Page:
The Pediatric Emergency Assessment, Recognition and Stabilization (PEARS) Course by the AHA has been modernized to be in line with the 2015 AHA Guidelines for CPR and ECC. Within this classroom environment, guided by an instructor, participants will learn a methodical way to swiftly assess, pinpoint the cause, and stabilize a pediatric patient during an emergency.
PEARS involves hands-on engagement with authentic patient scenarios, and true-to-life simulations and animations. The focus is on assessing and stabilizing children facing respiratory and shock emergencies, as well as cardiopulmonary arrest. The training readies participants to perform crucial lifesaving actions in the critical first minutes of a response, until the child can be handed over to advanced life support.
Who is this course suitable for? The PEARS Course by the AHA targets healthcare professionals and others who might face pediatric emergencies, such as:
- Non-pediatric specialized physicians and nurses
- Nurse practitioners
- Physician assistants
- Respiratory therapists
- Prehospital and non-critical-care in-facility healthcare providers
- Staff of outpatient clinics
- School-based healthcare providers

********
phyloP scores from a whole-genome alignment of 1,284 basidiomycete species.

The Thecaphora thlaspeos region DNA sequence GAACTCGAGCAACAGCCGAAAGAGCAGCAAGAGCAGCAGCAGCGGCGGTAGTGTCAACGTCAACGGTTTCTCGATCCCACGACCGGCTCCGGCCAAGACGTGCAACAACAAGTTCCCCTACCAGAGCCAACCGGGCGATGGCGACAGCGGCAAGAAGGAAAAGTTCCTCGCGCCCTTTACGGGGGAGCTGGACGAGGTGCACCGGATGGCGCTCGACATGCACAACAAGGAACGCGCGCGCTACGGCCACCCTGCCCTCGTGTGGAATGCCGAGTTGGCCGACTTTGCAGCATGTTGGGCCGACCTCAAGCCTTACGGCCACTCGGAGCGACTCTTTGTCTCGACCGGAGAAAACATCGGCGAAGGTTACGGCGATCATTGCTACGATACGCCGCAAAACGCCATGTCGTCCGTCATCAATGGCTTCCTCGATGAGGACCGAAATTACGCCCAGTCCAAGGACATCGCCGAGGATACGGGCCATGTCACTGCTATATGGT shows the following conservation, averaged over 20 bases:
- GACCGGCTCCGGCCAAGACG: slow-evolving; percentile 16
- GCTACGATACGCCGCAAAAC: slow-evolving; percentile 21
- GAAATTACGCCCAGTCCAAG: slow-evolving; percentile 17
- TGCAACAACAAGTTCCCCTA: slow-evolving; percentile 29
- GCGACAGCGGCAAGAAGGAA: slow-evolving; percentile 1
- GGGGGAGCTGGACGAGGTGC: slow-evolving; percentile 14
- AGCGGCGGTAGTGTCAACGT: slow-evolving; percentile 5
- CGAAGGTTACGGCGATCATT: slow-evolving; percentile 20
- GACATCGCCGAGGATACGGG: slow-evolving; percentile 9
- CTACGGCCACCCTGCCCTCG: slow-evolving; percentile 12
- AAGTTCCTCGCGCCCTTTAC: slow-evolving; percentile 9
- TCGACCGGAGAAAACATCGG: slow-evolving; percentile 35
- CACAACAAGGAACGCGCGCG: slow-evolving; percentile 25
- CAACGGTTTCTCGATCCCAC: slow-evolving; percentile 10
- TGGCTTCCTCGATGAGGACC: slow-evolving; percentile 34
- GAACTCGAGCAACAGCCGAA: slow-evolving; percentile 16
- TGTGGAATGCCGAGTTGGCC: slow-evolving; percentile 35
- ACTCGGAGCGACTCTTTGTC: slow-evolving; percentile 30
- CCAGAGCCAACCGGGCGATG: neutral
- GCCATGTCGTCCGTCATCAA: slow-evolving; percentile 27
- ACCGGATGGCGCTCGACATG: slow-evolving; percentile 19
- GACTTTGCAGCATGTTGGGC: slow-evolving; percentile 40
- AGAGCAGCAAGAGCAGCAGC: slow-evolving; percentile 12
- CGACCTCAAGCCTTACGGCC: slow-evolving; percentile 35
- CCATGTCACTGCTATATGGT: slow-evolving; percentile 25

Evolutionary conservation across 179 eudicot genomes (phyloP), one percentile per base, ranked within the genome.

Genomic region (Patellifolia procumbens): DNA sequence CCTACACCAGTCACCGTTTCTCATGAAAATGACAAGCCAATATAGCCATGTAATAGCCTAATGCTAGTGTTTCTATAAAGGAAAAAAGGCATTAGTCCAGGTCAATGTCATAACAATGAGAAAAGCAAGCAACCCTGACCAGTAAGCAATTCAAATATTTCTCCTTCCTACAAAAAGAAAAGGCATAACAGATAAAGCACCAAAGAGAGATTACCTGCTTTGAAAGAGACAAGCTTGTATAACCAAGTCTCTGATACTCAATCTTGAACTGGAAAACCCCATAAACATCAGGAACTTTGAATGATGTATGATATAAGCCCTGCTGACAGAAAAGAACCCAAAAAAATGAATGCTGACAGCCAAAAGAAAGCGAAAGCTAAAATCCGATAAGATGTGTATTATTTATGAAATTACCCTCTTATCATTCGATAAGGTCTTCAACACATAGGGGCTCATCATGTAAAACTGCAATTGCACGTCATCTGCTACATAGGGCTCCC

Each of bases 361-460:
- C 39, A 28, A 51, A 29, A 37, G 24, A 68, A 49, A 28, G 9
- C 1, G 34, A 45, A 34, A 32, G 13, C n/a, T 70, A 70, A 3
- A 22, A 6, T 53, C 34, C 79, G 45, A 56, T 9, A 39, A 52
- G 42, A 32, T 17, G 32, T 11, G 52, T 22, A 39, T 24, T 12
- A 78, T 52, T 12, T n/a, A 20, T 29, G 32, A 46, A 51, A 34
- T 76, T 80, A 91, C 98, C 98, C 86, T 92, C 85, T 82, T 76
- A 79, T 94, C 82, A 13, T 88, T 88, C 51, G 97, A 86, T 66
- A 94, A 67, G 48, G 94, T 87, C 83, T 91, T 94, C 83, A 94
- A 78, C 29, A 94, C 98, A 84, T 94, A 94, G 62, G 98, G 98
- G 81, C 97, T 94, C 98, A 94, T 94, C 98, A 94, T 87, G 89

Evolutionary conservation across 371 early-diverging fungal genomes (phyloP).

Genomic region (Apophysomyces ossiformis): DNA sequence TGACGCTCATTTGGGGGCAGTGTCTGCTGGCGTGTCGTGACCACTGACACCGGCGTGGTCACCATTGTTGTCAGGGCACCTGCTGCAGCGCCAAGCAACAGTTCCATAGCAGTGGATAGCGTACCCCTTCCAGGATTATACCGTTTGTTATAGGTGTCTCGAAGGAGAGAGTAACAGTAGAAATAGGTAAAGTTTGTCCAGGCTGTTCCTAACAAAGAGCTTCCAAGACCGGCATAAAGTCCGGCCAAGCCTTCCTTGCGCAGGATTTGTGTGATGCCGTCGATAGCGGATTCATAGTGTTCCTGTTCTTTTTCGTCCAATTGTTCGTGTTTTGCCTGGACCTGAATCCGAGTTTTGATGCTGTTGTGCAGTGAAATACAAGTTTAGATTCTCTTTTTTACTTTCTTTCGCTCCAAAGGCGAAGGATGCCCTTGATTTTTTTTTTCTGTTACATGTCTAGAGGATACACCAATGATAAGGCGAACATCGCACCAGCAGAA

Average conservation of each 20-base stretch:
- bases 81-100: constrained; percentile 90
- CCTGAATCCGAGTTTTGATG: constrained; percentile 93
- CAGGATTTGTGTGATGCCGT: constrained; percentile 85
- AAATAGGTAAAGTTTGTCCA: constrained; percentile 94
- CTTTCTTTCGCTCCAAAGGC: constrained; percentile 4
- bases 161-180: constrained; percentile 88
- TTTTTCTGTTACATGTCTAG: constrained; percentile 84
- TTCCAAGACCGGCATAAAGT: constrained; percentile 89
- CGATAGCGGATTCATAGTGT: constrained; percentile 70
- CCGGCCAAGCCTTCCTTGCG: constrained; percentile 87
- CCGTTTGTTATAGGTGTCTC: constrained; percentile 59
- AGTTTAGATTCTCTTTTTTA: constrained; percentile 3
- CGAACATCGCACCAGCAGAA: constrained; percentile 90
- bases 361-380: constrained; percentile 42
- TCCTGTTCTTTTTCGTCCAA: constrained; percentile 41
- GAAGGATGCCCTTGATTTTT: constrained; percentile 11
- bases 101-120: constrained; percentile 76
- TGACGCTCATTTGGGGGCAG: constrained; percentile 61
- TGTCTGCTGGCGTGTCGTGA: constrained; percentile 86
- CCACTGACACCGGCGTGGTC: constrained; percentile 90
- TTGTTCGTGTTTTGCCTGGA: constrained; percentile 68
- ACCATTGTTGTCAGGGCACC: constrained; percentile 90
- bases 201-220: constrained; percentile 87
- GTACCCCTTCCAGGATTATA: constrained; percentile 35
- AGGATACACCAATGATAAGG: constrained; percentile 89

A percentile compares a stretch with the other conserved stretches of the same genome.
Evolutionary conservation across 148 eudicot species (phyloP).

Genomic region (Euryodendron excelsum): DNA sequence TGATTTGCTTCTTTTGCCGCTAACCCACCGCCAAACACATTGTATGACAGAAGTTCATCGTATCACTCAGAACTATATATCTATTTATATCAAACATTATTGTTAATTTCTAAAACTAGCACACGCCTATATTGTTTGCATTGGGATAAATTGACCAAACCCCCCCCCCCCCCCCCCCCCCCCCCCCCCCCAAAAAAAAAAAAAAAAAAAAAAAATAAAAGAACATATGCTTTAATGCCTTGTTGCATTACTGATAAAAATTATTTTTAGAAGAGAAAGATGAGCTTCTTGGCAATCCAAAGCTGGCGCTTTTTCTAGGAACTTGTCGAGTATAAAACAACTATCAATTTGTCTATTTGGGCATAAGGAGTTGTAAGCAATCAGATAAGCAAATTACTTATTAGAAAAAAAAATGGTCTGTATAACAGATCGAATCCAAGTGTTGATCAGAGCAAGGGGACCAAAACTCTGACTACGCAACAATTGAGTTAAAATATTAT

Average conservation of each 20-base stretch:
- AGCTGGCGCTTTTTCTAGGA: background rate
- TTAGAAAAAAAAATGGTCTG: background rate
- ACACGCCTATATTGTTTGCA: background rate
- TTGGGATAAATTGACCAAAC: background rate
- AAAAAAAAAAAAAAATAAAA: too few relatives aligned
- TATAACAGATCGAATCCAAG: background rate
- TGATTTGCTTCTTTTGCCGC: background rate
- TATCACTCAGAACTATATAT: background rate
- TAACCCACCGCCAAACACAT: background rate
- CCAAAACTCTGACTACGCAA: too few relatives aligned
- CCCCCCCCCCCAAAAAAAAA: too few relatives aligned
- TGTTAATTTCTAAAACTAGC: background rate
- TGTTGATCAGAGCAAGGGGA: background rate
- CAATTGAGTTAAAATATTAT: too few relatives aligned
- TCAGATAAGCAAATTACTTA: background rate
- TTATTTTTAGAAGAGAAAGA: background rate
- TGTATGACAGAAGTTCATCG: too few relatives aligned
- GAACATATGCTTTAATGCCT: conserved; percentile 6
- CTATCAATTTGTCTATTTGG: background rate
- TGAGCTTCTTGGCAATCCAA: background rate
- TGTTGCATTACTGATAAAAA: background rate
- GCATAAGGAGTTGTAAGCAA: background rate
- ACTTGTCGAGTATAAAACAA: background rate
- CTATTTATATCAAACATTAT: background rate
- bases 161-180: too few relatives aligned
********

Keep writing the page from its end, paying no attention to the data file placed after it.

- Any other healthcare personnel who seldom deal with critically ill or injured infants and children
What skills are imparted by this course?
- Methodical pediatric evaluation
- Identification and stabilization of respiratory crises
- Recognition and stabilization of shock situations
- Recognition and stabilization of cardiopulmonary failure
- Teamwork in resuscitation
Course Completion Recognition: Upon successful completion of the PEARS Course, attendees will be issued a PEARS Provider course completion card (either print or eCard), which will remain valid for 2 years. To successfully complete the course, the following must be met:
- Active engagement in case discussions
- Active involvement in the rescue breathing skills section and cardiac arrest case simulations
- Successful passing of the skills tests in 1- and 2-rescuer child BLS with AED, and 1- and 2-rescuer infant BLS
- Attaining at least 84% in the video-based written examination